I feel for depressives. The sun was shining, it was a day to spend with family but could I help feeling blue? No. It was beyond my capability even to try. The reason is two-fold, time of the month plus no sleep = depressive cocktail. Its no good thinking of all the reasons why you should be thankful for the led you have got. If you feel shit, you feel shit. My husband tried to bring me round but I couldn’t even make eye contact with him. Being in he house trying o entertain children while hubby busied himself in the garden seemed to compound feelings of blues and frustration.

So we took a walk with the dogs. We literally had to drag my daughter out of the house kicking and screaming as she hates walking (has done ever since she was 2). Walking along the country lanes holding my daughter’s hand, I tried to enjoy the birds singing the pretty sunlit village and the general surroundings but my brain was determined to feel glum. My eyes pricked with tears for no apparent reason but I tried to fight them. After a couple of attempts I just cried as I walked along and let the breeze gently dry the tears on my cheeks. I started to feel better as we came off the country lanes and wound our way along a path running between fields of two racehorse studs. A dark bay gelding with a wonky white stripe down his face ambled over and pushed his nose over the fence to say hello. He was wearing a leather headcollar with his name on a brass plate ‘Fallen From Grace’. He was inquisitive and kept trying o sniff my husband’s jacket and trousers and my ears. Little boy giggled as he nuzzles at his feet hanging from the backpack carrier behind my husband. Ask I patted the neck of the horse I felt the last bits of angst and general feeling down emotions ebb away. We then carried on into a woodland and stopped for a break on a circle of wood stumps and enjoyed the surroundings. It was then that I felt back to my normal self.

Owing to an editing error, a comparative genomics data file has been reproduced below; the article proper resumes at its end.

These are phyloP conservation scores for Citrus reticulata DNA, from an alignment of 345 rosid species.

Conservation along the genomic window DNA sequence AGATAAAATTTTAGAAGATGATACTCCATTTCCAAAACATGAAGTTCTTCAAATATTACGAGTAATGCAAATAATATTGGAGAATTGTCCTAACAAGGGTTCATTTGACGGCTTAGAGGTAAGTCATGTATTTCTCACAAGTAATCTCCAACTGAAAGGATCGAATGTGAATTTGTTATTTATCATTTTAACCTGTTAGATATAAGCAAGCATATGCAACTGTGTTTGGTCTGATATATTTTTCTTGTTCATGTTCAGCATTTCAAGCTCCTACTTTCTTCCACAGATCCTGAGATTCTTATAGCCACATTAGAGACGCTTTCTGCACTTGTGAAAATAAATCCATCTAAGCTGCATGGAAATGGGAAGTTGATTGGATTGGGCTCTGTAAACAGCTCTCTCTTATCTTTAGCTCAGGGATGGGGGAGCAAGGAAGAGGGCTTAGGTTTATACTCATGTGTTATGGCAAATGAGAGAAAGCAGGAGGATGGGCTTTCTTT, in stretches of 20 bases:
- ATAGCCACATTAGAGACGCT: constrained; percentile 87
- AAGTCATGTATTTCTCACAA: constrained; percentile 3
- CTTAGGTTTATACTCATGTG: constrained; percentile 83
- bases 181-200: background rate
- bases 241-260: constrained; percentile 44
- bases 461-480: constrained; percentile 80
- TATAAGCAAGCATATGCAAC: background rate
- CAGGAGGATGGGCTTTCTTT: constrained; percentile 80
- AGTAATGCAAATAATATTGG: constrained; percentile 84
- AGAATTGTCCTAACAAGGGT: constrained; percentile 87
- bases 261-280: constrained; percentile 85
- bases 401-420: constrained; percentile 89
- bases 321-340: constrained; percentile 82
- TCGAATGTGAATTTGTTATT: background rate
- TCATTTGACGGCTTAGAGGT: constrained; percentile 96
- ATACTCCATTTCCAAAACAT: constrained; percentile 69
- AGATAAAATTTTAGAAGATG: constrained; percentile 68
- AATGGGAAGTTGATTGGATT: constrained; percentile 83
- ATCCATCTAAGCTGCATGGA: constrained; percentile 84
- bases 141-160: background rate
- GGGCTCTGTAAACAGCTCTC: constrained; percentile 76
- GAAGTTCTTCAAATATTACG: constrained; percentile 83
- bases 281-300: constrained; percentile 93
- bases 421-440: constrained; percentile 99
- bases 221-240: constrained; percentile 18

So much so that when I returned to the path we had followed earlier, couldn’t believe I was the same person  treading that path, who, only an hour earlier had felt so low trying to feel positive and failing.

I would have liked to say watching the children enjoy their play and eat their ice creams from the ice-cream van complete with a chocolate flake cheered my soul, but this was only very temporary.

It was a woodland walk and a chance meeting with ‘Fallen From Grace’ that finally lifted my spirits.

I am blogging every day to raise money for UNICEF. Please support the campaign here.

Thanks for reading.